A scary good time with ‘Young Frankenstein’

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Winner of the 2008 Outer Critics Circle Award and the Broadway.com Audience Award for Best Musical, Young Frankenstein is based on the 1974 film of theNoah Aberlin is a cast member in the Mel Brooks-created musical "Young Frankenstein," playing next month at Tennessee Performing Arts Center. Photo provided. same name. This inspired re-imagining of the Frankenstein legend follows bright young Dr. Frankenstein (that’s Fronkensteen) as he attempts to create a monster — but not without scary and hilarious complications.

The Tennessee Performing Arts Center production next month (May 10-15) will include such entertaining numbers as "Transylvania Mania," "He Vas My Boyfriend" and "Putting on the Ritz."

Three-time Tony winner Mel Brooks, who wrote the music and lyrics and co-wrote the book, developed Young Frankenstein along with his record-breaking team from The Producers: five-time Tony-winning director and choreographer Susan Stroman and three-time Tony-winning writer, Thomas Meehan.

Noah Aberlin, who has performed in the national tours of The Wizard of Oz, The Producers and Contact, is an ensemble  member of Young Frankenstein and the understudy of Dr. Frankenstein. He discusses the early stages of his career and his central role in this "fun, fast-paced and bawdy" production with Out & About Newspaper.

How’d you get inspired to live the life of a performer?

I kind of have this story like an A Chorus Line story. I would go with my mom to pick up my sister from dance class when I was young. My mother saw that I was inspired so they enrolled me in dance classes as well and I just didn’t stop. Being a boy in the dance world has its advantage: you’re usually solo so it’s just you and a bunch of girls dancing. I was given a lot of attention at that age which I loved. Then I got into high school and started to do the high school musicals. Just from that I thought i would look into the degrees in theater. I went to Syracuse University in their four-year BFA program for musical theater. I graduated in 2004 and I’ve been performing  in and out of New York City ever since.

What are your experiences with Nashville?

It will be my second or third time in Nashville. I was there for Wizard of Oz. The last time i was there I visited the Country Music Hall of Fame. That was really awesome. I grew up in Brooklyn so I don’t know much about country music. The museum is on the newer side of museums. But I always enjoy walking around Broadway and getting some barbecue. It’s nice sitting and listening to the performers just do their thing.

Any favorites in country music?

I like the older stuff. We went to Memphis, too, so I like the rockabilly music as well. When I was growing up, my sister would always play Dixie Chicks, so that’s always in the back of my mind.

What’s it like to be a traveling artist, and specifically with this show?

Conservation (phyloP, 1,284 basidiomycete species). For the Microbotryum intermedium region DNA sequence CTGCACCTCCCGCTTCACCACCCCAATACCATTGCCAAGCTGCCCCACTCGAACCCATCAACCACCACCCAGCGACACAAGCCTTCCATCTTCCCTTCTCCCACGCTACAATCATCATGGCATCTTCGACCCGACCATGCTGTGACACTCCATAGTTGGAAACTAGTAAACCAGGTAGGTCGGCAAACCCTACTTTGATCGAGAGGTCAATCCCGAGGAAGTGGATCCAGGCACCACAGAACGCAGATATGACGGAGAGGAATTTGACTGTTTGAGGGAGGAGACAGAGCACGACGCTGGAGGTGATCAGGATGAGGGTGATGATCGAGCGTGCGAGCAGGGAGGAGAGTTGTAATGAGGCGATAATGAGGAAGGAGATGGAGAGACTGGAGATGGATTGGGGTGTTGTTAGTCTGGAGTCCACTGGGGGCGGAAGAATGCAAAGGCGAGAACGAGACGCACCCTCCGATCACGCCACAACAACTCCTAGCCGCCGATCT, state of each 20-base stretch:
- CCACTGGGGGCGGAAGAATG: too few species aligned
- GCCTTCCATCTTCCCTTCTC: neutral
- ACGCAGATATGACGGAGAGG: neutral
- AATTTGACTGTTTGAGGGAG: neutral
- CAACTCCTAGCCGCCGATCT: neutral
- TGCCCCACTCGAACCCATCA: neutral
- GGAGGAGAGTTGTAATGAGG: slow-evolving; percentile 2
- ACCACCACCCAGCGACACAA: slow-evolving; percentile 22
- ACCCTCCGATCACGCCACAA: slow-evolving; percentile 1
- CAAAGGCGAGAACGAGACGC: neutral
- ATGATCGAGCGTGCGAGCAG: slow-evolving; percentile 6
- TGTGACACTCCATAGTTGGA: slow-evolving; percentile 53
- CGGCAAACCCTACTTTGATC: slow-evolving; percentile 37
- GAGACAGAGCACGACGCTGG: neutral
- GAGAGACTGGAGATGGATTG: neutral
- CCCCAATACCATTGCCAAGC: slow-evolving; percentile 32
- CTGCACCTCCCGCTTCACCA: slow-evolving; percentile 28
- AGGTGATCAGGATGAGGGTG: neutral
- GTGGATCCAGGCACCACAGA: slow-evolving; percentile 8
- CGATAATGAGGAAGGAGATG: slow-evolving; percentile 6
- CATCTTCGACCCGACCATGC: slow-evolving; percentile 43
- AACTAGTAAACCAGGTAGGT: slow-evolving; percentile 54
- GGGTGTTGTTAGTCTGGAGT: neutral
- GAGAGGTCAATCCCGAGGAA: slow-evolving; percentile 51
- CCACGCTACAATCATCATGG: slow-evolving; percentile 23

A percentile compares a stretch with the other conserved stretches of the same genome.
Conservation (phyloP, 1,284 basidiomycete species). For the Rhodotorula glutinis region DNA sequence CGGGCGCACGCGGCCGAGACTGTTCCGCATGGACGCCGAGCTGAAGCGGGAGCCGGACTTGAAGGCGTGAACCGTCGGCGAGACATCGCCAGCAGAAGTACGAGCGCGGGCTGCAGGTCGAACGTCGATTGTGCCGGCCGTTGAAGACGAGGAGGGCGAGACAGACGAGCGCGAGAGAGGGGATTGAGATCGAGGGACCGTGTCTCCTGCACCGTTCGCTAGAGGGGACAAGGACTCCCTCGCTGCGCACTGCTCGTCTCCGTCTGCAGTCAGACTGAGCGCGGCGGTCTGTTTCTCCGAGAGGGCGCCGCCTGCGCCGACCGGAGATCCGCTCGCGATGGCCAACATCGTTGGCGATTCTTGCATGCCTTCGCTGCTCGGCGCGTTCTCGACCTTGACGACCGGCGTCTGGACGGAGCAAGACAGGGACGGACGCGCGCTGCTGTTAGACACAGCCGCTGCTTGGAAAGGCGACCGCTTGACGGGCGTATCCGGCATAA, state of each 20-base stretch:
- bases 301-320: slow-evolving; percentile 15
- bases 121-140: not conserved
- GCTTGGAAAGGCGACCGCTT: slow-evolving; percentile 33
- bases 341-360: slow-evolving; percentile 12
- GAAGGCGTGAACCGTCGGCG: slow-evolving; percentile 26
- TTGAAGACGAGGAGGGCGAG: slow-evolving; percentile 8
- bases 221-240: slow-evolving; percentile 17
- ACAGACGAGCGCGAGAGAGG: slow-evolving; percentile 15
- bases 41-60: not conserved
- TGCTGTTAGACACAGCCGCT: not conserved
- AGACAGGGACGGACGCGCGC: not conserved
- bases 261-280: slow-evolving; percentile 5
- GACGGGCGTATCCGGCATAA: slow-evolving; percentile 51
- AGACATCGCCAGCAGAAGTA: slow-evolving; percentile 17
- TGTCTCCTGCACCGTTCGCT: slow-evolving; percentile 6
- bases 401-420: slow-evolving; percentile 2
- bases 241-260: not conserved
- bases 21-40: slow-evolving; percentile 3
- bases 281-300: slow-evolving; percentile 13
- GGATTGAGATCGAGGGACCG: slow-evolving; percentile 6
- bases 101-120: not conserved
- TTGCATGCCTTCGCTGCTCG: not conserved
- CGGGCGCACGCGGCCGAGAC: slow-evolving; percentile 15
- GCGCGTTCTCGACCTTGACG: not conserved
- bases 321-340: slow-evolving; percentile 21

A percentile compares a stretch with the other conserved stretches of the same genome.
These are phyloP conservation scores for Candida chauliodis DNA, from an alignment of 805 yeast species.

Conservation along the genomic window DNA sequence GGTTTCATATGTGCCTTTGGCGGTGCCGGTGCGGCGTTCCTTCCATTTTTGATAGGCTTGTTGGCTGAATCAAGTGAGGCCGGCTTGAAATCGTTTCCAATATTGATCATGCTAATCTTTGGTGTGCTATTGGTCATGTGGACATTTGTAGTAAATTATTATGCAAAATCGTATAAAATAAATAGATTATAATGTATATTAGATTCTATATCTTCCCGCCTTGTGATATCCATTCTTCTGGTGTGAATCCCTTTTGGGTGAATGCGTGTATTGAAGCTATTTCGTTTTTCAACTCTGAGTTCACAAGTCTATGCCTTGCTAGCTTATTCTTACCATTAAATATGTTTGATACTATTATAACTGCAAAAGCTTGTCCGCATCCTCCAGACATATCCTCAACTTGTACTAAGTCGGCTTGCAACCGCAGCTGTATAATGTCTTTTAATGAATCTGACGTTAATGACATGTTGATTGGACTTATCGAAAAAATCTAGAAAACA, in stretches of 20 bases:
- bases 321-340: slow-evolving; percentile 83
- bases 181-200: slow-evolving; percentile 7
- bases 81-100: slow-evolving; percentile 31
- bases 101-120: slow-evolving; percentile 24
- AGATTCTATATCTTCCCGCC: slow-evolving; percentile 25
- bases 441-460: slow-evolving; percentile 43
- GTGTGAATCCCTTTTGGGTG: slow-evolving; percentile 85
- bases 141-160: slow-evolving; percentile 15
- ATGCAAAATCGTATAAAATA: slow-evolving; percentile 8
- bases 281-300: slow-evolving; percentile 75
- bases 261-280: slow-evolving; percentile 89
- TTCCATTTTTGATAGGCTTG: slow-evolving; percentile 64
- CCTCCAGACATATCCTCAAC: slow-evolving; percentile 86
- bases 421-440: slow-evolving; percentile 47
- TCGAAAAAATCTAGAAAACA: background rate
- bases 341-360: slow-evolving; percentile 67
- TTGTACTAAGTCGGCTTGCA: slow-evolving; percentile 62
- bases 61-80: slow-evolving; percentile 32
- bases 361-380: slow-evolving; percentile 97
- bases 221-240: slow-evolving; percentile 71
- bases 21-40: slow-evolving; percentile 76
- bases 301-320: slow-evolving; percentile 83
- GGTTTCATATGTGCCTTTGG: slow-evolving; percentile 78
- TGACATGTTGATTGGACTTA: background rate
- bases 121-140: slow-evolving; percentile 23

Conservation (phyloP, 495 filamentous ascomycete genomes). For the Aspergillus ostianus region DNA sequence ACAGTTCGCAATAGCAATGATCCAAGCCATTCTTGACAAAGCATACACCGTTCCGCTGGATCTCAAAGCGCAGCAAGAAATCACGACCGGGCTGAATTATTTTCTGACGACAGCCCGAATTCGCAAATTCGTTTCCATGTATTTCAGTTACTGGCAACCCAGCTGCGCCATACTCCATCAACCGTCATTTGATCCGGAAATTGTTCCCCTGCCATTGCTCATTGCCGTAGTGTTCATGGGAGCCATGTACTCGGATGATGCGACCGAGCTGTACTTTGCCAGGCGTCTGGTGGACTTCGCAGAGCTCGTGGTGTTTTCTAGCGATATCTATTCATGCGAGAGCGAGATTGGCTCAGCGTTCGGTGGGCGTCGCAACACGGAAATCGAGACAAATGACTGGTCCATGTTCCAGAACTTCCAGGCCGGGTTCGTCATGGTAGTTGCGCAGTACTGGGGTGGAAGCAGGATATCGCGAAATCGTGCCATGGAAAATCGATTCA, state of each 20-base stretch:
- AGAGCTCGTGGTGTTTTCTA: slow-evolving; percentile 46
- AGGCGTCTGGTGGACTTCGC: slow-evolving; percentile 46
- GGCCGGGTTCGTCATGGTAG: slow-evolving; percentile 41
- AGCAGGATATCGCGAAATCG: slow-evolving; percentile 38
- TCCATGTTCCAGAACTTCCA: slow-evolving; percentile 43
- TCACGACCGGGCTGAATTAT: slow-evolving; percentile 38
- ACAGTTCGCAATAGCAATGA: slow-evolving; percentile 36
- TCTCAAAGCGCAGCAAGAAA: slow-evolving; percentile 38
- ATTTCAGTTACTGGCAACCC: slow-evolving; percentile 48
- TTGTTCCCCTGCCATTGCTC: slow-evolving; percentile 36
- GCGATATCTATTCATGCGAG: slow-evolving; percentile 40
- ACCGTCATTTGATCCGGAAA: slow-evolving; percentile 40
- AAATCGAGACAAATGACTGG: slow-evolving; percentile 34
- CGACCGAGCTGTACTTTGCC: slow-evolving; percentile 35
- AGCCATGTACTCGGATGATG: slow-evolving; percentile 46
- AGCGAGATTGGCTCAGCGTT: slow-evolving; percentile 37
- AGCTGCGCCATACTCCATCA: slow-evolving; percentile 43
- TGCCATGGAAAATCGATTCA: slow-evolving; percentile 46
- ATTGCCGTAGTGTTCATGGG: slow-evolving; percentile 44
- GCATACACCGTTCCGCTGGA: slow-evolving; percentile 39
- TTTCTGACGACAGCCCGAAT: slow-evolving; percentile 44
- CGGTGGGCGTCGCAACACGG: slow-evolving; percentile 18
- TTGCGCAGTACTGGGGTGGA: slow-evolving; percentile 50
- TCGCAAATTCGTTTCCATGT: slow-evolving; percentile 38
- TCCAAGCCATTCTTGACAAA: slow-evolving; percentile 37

It’s been pretty awesome to do the show; it’s a fun show to do and it’s a fun show to watch. Comedies are easier for when you’re really tired and you get into this routine. When you hear the audience laughing, you pick up the lightness of the show and feel the energy. We also have a great cast, and we have fun both onstage and backstage. We hope the audience picks up on that.

What can the audience expect from this performance?

It’s a Mel Brooks show, which kind of speaks for itself. It’s funny, fast-paced and bawdy. It stays true to the movie, but it (the production) definitely brings a little more life to the movie. When you’re transforming a movie into a musical, you have more of the songs and dances and that heightens the reality of it. And because it was a movie, it jumps from scene to scene and so you have a lot of different set pieces and crazy characters being introduced. We try to make it one big laugh after another; we try not to stop the audience from laughing. It’s an adult show with adult humor, but people of all ages seem to enjoy it. 

For those that don’t know, it’s the story of Dr. Frankenstein’s grandson who lives in New York and would rather not be known for the fact that his grandfather brings dead bodies back to life and even goes so far as to change the pronunciation of his name to Fronkensteen. Then his grandfather passes away and he goes to Transylvania to work out his father’s property and will and testament. He starts realizing who he is and tries to recreate one of his grandfather’s monster. Of course, that just snowballs into craziness. The big part is "Putting on the Ritz," which we’ve made into a seven-minute dance extravaganza with everyone dressed up as the monsters and tap dancing.

Not only are you a member of the ensemble, but you’re an understudy for the lead role as well.

Yes, I’m a member of the ensemble. I play, I believe, nine characters throughout the evening and I end up changing voices and accents. That’s what I do most every night. I’m also an understudy for Dr. Frankenstein which is pretty demanding. You have to be ready to go on at the drop of a hat. I’m also understudy for Igor who is his right-hand man. The actor who plays Igor went on vacation recently, so I was able to perform his role for two weeks. He is 5’4" and I’m about 6’0", so that’s hunching down for two and a half hours. It was physically demanding but emotionally rewarding. My parents and my boyfriend were able to come out and see me. It was well worth the backache.

Young Frankenstein will be at Andrew Jackson Hall from May 10-15. Tickets are available at the TPAC box office or by visiting www.tpac.org.